Her story, her journey
It was hardly coincidental that Charo Santos-Concio had thought of releasing her autobiography, “My Journey: The Story of An Unexpected Leader,” in bookstores during Women’s Month.
As the author herself conceded, the book (which was cowritten with An Mercado-Alcantara) had evolved into “a leadership manual for women” during the writing process.
After all, Ma’am Charo, as she is known in the biz, served as the fifth president of multimedia conglomerate ABS-CBN from 2008 to 2016.
Prior to her stint as television and movie executive at ABS-CBN (where she worked for 28 years before her retirement last year), she was known as a beauty queen, actress and a thoroughly modern Mother Confessor in the drama series, “Maalaala Mo Kaya.”
Now, she has a new designation—book author—to add to her multihyphenated career.
Recalling her writing “journey,” she said that she considerered “the first two chapters as the most heartwarming.”
Titled “Own Your Story” and “Take Your Chance,” the first two chapters tackle her childhood in Calapan, Mindoro; her father’s lessons; her mother’s dreams; her discovery as a model (by fashion designer Rikki Jimenez); her humble beginnings as a St. Paul student and Miss Baron Travel Girl.
“Looking back on how everything started was so humbling and fun as well,” she told the Inquirer.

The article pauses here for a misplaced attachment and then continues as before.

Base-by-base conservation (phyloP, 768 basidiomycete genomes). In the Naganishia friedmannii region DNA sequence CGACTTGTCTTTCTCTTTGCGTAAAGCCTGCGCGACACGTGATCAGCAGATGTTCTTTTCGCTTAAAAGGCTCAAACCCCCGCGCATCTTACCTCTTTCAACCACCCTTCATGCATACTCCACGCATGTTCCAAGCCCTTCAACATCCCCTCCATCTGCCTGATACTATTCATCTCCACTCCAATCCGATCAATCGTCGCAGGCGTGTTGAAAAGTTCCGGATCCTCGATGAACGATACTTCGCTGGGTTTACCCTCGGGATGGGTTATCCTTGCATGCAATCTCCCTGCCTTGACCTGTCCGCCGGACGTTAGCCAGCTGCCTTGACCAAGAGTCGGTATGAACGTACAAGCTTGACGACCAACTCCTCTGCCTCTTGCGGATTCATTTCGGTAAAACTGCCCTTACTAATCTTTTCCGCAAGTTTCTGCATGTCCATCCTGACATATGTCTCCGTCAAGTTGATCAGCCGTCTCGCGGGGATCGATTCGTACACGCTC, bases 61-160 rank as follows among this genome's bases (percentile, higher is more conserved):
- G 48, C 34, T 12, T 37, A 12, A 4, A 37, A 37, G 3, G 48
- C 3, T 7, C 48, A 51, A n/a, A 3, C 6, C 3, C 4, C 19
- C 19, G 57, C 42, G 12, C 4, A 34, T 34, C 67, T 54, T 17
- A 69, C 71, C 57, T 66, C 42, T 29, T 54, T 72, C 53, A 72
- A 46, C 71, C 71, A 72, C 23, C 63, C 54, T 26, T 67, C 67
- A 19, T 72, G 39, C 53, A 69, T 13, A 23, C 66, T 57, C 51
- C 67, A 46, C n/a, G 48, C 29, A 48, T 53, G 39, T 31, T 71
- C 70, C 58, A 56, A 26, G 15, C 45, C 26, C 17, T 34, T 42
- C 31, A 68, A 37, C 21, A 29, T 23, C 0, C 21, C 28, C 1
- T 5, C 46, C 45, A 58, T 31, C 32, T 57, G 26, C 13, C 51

Of course, the flip side of joy is sorrow. Like the two masks of show business, her book also presents its fair share of heartbreaking moments.
“Chapter 8 is the most painful to recall,” she acknowledged, referring to the part titled “Uncover the Truth in Crisis.”
This chapter candidly recounts corporate struggles, the ratings war with fierce rival GMA 7, the Ultra stampede and losing her beloved mom.
“I had to relive those painful moments,” she related. “It almost felt like going through them all over again.”
In writing the book, she hoped to “inspire readers with the many chapters of my life.”
“I want them to realize that I am no different from them. We all go through the same problems, pains, dark nights and beautiful mornings,” she remarked. “I hope that when they read the book, they do not see me…[instead] they see themselves. I hope to inspire—to show them a mirror into themselves.”
Needless to say, writing the book was not only cathartic, but also enriching for her. “It was an opportunity to reflect,” she asserted. “An opportunity to look back, to embrace my mistakes, to review my life, to be grateful and, most importantly, to pay it forward.”
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